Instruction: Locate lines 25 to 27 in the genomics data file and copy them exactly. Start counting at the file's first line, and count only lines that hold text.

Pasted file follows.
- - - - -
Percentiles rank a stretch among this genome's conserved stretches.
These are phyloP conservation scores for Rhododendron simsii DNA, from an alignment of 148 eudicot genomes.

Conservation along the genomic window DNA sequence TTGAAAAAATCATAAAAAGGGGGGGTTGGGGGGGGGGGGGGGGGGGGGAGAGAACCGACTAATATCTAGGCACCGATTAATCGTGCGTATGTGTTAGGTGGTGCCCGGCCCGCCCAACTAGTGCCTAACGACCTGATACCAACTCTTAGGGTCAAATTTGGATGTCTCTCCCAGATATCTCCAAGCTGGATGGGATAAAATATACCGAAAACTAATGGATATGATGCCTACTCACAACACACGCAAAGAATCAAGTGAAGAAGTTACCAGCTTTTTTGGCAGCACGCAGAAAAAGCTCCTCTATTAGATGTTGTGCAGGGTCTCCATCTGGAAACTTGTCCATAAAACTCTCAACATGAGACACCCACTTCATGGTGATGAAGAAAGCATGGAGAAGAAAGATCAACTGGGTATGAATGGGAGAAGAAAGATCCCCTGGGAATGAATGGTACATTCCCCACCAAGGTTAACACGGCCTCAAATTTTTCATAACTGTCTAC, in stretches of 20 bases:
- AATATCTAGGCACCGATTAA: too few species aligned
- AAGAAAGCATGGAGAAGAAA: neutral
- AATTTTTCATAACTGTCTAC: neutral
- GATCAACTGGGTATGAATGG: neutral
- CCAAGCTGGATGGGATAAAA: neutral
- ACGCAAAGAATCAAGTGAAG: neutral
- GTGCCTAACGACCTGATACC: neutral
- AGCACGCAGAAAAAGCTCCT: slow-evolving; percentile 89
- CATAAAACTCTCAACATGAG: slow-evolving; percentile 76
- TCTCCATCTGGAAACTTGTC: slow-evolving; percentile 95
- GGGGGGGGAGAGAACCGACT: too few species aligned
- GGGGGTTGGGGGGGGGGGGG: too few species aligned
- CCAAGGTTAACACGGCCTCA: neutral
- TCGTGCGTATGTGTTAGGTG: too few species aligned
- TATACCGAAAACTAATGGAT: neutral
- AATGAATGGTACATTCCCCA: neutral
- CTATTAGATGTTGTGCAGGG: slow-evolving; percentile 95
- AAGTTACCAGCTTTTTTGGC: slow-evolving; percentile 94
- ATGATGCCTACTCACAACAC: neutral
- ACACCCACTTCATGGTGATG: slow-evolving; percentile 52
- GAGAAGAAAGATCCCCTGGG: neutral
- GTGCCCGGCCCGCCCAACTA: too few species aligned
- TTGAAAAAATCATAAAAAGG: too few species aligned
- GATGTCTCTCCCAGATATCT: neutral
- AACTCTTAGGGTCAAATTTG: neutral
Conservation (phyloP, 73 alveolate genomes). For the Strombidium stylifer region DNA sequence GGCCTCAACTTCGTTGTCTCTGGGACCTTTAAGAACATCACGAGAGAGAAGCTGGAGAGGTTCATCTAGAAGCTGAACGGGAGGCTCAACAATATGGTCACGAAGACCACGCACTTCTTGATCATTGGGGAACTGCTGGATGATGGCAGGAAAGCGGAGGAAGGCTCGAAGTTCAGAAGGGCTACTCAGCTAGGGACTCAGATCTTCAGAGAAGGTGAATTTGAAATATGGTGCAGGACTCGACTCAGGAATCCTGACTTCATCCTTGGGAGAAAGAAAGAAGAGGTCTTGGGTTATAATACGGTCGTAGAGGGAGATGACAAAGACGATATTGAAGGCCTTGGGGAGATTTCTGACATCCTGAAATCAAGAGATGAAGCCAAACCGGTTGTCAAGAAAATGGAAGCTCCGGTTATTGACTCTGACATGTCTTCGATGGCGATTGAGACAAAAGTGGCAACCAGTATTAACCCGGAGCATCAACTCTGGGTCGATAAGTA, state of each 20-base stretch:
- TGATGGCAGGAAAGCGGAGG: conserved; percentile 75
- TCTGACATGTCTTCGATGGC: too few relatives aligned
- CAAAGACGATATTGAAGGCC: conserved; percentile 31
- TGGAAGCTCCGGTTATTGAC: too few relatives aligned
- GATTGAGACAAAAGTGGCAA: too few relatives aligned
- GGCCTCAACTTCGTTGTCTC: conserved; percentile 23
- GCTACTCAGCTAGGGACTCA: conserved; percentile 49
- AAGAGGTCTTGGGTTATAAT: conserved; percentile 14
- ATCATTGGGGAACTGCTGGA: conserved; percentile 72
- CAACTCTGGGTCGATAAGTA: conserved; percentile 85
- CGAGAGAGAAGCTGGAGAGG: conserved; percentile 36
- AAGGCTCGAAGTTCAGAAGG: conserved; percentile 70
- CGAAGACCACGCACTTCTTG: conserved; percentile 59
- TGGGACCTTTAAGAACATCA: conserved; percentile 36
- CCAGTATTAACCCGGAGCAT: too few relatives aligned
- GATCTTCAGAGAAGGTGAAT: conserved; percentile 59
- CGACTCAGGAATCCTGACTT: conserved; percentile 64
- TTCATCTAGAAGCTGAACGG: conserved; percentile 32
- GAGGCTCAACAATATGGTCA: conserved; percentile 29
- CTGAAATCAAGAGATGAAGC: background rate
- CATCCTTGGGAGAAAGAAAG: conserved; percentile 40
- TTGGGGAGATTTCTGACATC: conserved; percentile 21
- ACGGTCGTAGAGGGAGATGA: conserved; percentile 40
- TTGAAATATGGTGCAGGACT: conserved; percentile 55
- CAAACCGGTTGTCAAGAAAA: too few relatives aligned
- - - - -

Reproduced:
- GTGCCCGGCCCGCCCAACTA: too few species aligned
- TTGAAAAAATCATAAAAAGG: too few species aligned
- GATGTCTCTCCCAGATATCT: neutral